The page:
If you have the right "friends," there's no place like Facebook for being exposed to new ideas, new blogs and new writers who have fresh and interesting takes on some of the concepts that we, here in the trenches of race relations, deal with on a daily basis. That was the case for me today, when I signed in to FB and saw a note from one of my cyber-friends in an interracial relationship, directing us all to a blog at Psychology Today.com. The post, by Mikhail Lyubanksy is entitled "Going Where Glenn Beck Wouldn't: Defining White Culture" and it makes an attempt to outline the basics of what it means to be a white American. I confess, I'm not well-versed in the whole Glenn Beck controversy over this issue since Beck seems to be to go out of his way to make inflammatory, baiting and controversial remarks. Beck strikes me as theater of the absurd; I just don't pay him much mind. But the blog did an excellent job of explaining the context in which the concerns about attacks "white culture" arose—and then defining it. Check out the full post here.
I had never read Lyubansky before, but I found his observations on whiteness to be honest and accurate. While acknowledging that "black culture"—like white culture, or any other culture for that matter-- can be as different as the individuals who belong to it, he rightly states that black culture, in many ways, has become (for good or ill) synonymous with hip-hop culture. And he points out that cultural assimilation seems to be accepted more readily by other non-black groups—even when there are non-white physical traits. "White culture", according to Lyubansky, means three fundamental things that reach across differences in traditions, country of origin or religion. I've set them out below with my embellishments in parentheses:
1. distinction from Black culture, (defining "others" is part and parcel of whiteness);
2. avoidance of self-racialization, (in other words, "he's black, she's Asian, and he's Latino—but I'm just a person") and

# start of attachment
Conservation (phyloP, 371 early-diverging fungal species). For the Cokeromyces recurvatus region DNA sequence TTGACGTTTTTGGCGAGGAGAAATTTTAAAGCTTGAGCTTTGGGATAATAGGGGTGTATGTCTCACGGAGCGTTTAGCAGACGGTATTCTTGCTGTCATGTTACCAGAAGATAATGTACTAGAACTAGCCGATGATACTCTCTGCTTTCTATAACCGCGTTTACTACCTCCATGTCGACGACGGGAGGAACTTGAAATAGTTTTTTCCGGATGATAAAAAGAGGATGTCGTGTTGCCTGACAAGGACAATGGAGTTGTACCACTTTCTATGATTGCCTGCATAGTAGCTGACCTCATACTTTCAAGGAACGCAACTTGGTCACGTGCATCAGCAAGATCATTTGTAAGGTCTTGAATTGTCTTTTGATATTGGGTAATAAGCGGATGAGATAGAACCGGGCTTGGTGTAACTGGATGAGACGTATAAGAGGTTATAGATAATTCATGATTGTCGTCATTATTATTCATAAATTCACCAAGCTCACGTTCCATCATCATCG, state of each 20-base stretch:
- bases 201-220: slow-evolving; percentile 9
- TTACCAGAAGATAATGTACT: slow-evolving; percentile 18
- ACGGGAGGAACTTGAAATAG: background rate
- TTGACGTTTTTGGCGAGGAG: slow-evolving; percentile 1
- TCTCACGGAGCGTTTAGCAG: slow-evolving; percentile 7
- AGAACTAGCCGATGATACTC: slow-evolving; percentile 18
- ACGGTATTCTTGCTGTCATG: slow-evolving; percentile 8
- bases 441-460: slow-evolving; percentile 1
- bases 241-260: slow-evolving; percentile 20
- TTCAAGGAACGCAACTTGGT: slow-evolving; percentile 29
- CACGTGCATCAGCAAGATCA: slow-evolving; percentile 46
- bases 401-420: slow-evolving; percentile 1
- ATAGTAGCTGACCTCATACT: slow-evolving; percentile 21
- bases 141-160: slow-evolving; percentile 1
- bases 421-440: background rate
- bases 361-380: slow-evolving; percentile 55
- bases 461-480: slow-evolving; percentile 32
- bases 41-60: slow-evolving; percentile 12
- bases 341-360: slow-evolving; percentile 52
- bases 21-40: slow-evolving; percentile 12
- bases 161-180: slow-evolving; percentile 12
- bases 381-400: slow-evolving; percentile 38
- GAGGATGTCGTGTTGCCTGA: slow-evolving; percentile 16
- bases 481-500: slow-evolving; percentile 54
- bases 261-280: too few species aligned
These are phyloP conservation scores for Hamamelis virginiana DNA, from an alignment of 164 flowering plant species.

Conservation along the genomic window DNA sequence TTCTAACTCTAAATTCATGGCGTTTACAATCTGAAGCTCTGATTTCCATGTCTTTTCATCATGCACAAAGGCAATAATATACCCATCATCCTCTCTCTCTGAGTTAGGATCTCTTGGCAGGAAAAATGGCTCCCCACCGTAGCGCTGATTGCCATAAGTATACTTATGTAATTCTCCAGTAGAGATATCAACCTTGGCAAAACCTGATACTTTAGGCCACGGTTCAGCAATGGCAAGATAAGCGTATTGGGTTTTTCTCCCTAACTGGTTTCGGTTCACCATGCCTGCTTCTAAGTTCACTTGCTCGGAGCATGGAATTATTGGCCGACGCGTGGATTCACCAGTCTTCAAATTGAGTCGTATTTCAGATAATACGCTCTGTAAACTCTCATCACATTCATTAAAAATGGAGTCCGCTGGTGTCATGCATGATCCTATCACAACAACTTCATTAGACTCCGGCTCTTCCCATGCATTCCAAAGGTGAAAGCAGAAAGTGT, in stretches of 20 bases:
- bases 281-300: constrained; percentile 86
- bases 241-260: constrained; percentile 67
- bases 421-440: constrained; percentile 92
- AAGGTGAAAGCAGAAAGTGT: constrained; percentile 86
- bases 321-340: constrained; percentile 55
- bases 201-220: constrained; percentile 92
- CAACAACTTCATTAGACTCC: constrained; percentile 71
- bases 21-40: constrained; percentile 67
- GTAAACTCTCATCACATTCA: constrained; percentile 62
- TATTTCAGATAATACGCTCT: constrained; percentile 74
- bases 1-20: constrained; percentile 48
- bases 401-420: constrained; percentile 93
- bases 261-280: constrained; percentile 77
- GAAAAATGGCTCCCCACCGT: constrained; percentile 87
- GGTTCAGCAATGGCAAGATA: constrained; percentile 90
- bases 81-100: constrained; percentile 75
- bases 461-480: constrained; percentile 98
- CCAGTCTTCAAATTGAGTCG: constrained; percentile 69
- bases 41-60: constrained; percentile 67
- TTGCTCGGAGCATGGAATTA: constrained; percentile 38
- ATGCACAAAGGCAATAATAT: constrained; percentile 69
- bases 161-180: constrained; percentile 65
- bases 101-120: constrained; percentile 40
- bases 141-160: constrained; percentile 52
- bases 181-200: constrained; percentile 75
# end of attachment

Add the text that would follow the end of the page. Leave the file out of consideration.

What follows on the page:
3. privilege (which I define simply as getting the benefit of the doubt, as opposed to having to prove oneself NOT to be a stereotype).
I think these are excellent starting points for multi-racial families to explore the realities of whiteness. For the white members of the household, acknowledging the existence of a "white culture"—and a white culture that defines who is not white, while accepting the benefits and privileges of not having to define itself-- it is an important tool in dismantling the kinds of closed-minded, blind and unrealistic racial expectations that some white people engage it. Discussing both "whiteness" and "blackness"—and their perceived advantages and disadvantages strikes me as useful enterprise for helping kids to find words and ways for reaching beyond race in their interactions in the wider world. It would also be a useful place for explaining some of the different reactions and experiences they might have as they leave the safety of their multi-cultural worlds and begin to relate to people who identify with a certain cultural set of beliefs.
In other words, I think it's just as important to have a vocabulary about what it means to be white, as it is to have a vocabulary about what it means to be black. To ignore whiteness—to fail to break it down to some common definition is to do exactly what Mikhail Lyubansky challenges in this piece: it would elevate whiteness as being something that needs no explanation. It makes whiteness the standard, and everything else "other".
We need to think as much about whiteness as blackness, to explain it and understand it. Talking about it minimizes it, takes away its power. In discussing white culture openly and honestly, I believe we can get closer to the place where neither black nor white are necessary concepts for identifying or explaining people.